Why are U.S. farmers, even the most highly efficient ones, still so dependent on farm subsidies? Dan Morgan, a Washington Post staff writer, explored this paradox recently in an article featuring North Dakota farmer Allan Skogan, one of a new breed of highly adaptive, technologically savvy producers who nonetheless believes farm subsidies have been a critical factor behind his success.
The reasons farm payments survive despite loud, often withering criticism from policymakers and public advocacy groups are complex, says Robert Goodman, an Alabama Cooperative Extension System and Auburn University associate professor of agricultural economics. Nevertheless, he is one of an embattled minority of farm economists throughout the nation who agree with Skogan and other producers that subsidies are critical to the future of farming.
Goodman cites six reasons in support of farm subsidies.
Unpredictability, either in the form of natural or man-made disasters, remains the biggest challenge associated with farming both from the standpoint of the producer and the consumer.
Despite the bad press they've garnered recently, Goodman believes subsidies serve two critical purposes — protecting farmers from drastic fluctuations in commodity prices often caused by weather or market setbacks and consumers from the price spikes associated with steep drops in crop inventories.
Throughout history, crop failures were facts of life driven home with horrifying frequency until the 20th century when farm price supports became common.
“During famine, food became scarce and prices spiked,” Goodman says. “Now, thanks to subsidies, we are — to some degree, at least, — better protected by these higher food reserves.”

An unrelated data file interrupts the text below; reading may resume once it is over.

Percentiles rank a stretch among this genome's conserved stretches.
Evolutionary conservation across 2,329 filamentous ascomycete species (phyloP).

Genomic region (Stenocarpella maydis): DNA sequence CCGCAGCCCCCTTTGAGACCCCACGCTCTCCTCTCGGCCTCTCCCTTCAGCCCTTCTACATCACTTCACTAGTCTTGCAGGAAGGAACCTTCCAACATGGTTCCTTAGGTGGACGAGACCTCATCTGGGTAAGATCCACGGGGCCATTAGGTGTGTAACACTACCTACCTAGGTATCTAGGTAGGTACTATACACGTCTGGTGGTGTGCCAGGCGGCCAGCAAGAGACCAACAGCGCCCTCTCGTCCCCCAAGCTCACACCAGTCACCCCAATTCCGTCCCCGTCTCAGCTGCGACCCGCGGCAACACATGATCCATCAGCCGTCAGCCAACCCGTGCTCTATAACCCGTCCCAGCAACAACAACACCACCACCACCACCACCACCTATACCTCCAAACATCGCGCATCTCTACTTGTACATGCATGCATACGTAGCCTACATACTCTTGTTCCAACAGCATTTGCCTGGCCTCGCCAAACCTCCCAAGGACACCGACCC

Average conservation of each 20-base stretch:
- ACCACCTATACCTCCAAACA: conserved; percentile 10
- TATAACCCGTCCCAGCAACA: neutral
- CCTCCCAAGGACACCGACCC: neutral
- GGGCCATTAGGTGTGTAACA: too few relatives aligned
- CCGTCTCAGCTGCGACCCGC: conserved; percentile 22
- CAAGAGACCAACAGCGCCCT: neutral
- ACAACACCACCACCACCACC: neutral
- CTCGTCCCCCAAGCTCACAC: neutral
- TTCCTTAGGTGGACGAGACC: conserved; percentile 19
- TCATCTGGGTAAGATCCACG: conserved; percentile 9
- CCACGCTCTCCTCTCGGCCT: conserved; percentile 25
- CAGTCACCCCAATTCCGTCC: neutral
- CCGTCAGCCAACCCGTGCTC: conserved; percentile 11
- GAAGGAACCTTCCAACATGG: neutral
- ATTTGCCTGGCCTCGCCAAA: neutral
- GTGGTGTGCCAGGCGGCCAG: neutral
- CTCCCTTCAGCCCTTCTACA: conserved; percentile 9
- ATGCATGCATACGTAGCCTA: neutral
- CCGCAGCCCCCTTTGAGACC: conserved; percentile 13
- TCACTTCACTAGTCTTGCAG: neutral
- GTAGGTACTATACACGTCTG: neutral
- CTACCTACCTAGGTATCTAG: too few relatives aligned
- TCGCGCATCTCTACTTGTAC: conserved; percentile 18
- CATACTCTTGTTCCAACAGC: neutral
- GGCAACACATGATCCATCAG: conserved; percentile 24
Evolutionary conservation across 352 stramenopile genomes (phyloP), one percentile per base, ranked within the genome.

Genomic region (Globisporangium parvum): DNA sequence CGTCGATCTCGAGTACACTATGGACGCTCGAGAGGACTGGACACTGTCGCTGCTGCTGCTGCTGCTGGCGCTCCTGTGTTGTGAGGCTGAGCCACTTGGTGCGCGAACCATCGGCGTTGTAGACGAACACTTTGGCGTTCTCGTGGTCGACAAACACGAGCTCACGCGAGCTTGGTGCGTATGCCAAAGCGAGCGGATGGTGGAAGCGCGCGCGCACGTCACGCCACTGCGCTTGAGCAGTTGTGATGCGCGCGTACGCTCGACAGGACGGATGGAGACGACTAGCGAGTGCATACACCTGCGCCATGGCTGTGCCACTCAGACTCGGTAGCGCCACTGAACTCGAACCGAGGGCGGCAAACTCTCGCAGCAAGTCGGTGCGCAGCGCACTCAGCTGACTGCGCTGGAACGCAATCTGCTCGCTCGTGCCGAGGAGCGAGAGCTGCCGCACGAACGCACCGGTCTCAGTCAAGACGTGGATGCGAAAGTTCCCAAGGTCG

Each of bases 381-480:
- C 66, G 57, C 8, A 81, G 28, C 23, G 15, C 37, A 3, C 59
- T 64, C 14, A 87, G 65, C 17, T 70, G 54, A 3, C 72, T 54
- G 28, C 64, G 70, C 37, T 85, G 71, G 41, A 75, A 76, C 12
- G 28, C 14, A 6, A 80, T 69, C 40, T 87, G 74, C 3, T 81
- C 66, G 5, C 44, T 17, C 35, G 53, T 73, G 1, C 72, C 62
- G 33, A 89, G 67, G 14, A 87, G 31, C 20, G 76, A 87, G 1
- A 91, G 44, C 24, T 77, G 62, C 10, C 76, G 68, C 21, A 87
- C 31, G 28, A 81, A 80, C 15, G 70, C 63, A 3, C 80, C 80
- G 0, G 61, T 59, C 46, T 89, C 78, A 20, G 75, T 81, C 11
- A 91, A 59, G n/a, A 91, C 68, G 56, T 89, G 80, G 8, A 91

Critics argue that subsidies create an excessive and even burdensome over-supply of inventory. To a great extent, that's true, Goodman says. On the other hand, he argues, the huge year-to-year carryover of large inventories safeguards against huge prices fluctuations that otherwise would follow natural or market-driven setbacks.
“Simply put, subsidies promote stability by protecting consumers from high prices and farmers from low prices and, ultimately, bankruptcy,” he says.
- Farm Security
From the beginning of civilization, self-sufficiency always has been associated with security. While Americans increasingly look to other countries to supply many of their basic foods, farm payments nonetheless serve a useful purpose in preserving a farming infrastructure that could quickly adapt to raising other commodities in the event of a national emergency, Goodman says.
“If only on the basis of national security, farming is a sector of the economy that should be maintained,” he stresses.
Even larger questions beyond national security are involved. Goodman says Americans need only look to their neighbors to the north, the Canadians, to observe how a “country concerned about how a collapse of their farm economy might affect their national identity and sovereignty.”
- The Pass-Through Effect